Saccade-related Purkinje cell activity in the oculomotor vermis during spontaneous eye movements in light and darkness

C. Helmchen*, U. Büttner

*Corresponding author for this work
34 Citations (Scopus)


Saccade-related Purkinje cells (PCs) were recorded in the oculomotor vermis (lobules VI, VII) during spontaneous eye movements and fast phases of optokinetic and vestibular nystagmus in the light and darkness, from two macaque monkeys. All neurons (n=46) were spontaneously active and exhibited a saccade-related change of activity with all saccades and fast phases of nystagmus. Four types of neurons were found: most neurons (n=31) exhibited a saccade-related burst of activity only (VBN); other units (n=7) showed a burst of activity with a subsequent pause (VBPN); some of the units (n=5) paused in relation to the saccadic eye movement (pause units,VPN); a few PCs (n=3) showed a burst of activity in one direction and a pause of activity in the opposite direction. For all neurons, burst activity varied considerably for similar saccades. There were no activity differences between spontaneous saccades and vestibular or optokinetically elicited fast phases of nystagmus. The activity before, during, and after horizontal saccades was quantitatively analyzed. For 24 burst PCs (VBN, VBPN), the burst started before saccade onset in one horizontal direction (preferred direction), on average by 15.3 ms (range 27-5 ms). For all these neurons, burst activity started later in the opposite (non-preferred) direction, on average 4.9 ms (range 20 to -12 ms, P<0.01) before saccade onset. The preferred direction could be either with ipsilateral (42% of neurons) or contralateral (58%) saccades. Nine burst PCs had similar latencies and burst patterns in both horizontal directions. The onset of burst activity of a minority of PCs (n=5) lagged saccade onset in all directions. The pause for VBPN neurons started after the end of the saccade and reached a minimum of activity some 40-50 ms after saccade completion. For all saccades and quick phases of nystagmus, burst duration increased with saccade duration. Peak burst activity was not correlated with saccade amplitude or peak eye velocity. PCs continued to show saccade-related burst activity in the dark. However, in 59% of the PCs (VBN, VBPN), peak burst activity was significantly reduced in the dark (on average 28%, range 15-36%) when saccades with the same amplitude (but longer duration in the dark) were compared. For VBP neurons, the pause component after the saccade disappeared in the dark. The difference in peak burst activity (light vs darkness) is similar to that seen for saccade-related neurons in the fastigial oculomotor region (FOR, the structure receiving direct input from vermal PCs) and suggests that the oculomotor vermis also might affect saccade acceleration and/or deceleration. The findings indicate that in the oculomotor vermis - in contrast to the FOR - several different types of saccade-related neurons (PCs) are found. However, the vast majority of PCs behave qualitatively similar to FOR neurons with regard to the burst activity pattern and a direction-specific burst activity onset starting well before saccade onset. This latency will allow these neurons to influence the initiation of saccades in the saccadic brainstem generator through multisynaptic pathways. At present, it has to be determined how (saccade-related) PC activity determines FOR activity.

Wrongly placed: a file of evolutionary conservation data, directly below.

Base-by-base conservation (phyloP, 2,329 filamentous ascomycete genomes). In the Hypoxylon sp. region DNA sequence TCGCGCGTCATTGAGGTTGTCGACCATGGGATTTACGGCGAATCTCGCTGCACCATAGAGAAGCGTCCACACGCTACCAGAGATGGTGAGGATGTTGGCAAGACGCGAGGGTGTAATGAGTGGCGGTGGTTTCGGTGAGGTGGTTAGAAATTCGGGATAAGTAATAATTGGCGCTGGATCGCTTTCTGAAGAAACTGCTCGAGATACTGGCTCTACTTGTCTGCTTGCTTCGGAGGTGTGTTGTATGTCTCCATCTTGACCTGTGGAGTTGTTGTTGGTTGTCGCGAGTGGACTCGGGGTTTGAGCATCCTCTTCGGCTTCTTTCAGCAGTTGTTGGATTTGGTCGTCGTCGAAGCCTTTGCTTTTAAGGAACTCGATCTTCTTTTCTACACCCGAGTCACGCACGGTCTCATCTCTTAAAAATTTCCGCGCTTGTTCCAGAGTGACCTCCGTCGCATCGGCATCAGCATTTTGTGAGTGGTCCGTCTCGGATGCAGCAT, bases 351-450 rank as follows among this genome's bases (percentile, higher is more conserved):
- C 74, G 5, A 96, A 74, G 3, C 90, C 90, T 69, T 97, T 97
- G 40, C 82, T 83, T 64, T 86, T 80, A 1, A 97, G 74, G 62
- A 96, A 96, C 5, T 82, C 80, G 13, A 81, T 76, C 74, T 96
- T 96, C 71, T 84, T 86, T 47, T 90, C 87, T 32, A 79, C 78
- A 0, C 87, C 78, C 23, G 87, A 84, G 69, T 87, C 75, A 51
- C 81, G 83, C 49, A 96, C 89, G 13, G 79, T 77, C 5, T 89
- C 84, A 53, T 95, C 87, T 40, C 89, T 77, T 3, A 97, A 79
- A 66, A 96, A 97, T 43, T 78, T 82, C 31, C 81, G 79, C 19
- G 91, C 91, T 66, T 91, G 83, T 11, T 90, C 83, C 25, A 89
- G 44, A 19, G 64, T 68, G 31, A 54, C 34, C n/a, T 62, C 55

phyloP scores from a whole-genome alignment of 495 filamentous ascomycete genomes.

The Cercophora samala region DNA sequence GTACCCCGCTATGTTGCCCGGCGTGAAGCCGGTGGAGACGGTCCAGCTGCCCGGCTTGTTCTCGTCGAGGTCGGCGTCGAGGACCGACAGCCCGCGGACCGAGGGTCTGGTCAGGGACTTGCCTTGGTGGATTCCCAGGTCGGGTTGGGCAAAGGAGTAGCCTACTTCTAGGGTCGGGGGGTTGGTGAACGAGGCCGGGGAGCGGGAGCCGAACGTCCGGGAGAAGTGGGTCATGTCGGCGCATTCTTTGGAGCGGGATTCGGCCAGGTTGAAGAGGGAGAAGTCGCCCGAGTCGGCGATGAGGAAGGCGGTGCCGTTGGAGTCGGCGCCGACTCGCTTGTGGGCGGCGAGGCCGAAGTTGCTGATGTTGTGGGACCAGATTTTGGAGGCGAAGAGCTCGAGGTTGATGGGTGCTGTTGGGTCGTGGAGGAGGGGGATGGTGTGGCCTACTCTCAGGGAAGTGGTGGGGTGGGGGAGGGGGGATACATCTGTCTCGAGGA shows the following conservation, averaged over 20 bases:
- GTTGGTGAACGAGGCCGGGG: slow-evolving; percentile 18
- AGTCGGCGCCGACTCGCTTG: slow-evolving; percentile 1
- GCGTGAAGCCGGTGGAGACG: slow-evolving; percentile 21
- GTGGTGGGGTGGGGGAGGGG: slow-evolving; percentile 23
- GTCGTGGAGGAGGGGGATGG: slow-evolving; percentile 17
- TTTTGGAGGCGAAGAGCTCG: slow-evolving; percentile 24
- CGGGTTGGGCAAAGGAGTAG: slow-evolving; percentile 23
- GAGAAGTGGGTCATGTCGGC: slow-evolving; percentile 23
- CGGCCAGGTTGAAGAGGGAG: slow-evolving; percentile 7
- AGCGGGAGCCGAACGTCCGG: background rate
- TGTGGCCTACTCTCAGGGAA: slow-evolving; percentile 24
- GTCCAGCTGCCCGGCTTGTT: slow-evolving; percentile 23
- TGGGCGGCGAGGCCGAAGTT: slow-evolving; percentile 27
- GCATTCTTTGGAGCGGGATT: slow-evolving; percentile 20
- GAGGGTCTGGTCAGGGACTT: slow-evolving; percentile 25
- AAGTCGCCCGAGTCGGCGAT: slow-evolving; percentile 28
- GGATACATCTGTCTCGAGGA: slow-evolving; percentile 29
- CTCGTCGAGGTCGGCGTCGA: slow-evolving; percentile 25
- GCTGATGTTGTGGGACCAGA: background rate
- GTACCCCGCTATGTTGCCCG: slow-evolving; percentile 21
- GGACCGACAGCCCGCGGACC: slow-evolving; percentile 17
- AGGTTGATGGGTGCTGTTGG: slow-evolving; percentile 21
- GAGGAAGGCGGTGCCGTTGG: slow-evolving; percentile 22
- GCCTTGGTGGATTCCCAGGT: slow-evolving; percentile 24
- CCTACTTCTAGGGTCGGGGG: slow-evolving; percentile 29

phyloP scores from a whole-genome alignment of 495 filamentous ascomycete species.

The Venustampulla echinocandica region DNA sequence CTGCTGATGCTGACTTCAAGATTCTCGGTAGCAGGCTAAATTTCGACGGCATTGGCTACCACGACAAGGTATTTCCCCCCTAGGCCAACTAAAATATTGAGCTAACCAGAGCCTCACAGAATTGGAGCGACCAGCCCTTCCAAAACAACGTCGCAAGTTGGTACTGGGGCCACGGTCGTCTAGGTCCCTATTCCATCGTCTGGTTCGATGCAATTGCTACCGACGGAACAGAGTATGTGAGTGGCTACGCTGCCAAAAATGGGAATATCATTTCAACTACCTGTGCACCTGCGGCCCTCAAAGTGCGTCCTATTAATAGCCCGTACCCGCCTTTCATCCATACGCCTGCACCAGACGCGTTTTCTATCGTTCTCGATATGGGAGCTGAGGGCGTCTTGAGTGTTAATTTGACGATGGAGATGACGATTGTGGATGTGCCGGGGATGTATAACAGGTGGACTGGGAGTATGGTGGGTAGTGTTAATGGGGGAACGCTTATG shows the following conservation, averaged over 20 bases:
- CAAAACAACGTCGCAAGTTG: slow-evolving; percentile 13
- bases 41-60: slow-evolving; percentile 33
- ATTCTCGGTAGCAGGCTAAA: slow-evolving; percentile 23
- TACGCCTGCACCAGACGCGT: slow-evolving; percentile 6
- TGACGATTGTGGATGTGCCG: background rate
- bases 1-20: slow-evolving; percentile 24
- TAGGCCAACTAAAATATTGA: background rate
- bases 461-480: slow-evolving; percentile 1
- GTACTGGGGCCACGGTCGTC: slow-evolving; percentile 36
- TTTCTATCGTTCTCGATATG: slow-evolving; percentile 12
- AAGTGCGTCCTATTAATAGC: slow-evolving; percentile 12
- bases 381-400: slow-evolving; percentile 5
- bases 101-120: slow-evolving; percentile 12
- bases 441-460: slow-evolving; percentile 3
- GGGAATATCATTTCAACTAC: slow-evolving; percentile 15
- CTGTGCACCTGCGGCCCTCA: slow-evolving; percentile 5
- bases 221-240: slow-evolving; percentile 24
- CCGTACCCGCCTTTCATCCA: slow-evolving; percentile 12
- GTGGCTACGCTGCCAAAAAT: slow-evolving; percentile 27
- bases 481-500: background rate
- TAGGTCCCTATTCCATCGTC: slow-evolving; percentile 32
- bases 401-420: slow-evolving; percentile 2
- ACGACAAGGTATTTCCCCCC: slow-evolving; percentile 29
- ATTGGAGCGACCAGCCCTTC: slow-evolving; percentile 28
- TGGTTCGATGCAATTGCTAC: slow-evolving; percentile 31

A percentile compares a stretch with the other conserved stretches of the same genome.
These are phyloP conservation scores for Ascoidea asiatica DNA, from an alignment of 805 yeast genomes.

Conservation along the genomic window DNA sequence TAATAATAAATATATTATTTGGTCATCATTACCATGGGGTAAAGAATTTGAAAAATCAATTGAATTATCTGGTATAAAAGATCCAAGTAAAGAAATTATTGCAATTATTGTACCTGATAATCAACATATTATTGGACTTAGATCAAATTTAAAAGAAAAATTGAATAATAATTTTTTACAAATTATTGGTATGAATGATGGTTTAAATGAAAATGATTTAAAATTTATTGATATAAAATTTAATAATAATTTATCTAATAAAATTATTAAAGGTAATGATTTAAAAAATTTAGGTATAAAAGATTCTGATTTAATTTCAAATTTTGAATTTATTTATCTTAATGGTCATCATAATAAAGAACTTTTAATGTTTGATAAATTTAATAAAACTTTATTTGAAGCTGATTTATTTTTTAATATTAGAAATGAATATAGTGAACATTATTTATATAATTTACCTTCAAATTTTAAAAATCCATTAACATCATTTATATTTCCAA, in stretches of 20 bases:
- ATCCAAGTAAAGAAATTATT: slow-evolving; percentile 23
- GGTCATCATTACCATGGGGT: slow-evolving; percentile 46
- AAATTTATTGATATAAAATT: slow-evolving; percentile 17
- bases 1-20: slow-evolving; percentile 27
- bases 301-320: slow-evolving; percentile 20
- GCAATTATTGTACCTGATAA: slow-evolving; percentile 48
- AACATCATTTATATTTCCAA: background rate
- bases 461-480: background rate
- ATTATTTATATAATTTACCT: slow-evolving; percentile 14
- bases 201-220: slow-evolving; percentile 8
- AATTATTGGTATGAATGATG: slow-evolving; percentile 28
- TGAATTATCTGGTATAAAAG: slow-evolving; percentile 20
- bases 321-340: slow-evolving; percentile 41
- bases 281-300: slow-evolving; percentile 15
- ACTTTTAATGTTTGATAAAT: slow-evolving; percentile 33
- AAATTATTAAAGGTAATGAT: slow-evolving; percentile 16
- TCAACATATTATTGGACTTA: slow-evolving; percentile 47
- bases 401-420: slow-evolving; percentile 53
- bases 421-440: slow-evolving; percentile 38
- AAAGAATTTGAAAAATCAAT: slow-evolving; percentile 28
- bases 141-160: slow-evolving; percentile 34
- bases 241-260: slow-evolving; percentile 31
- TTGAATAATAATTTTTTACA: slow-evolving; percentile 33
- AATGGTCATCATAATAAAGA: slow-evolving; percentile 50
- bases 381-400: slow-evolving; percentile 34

Original languageEnglish
JournalExperimental Brain Research
Issue number2
Pages (from-to)198-208
Number of pages11
Publication statusPublished - 01.03.1995

Research Areas and Centers

  • Academic Focus: Center for Brain, Behavior and Metabolism (CBBM)


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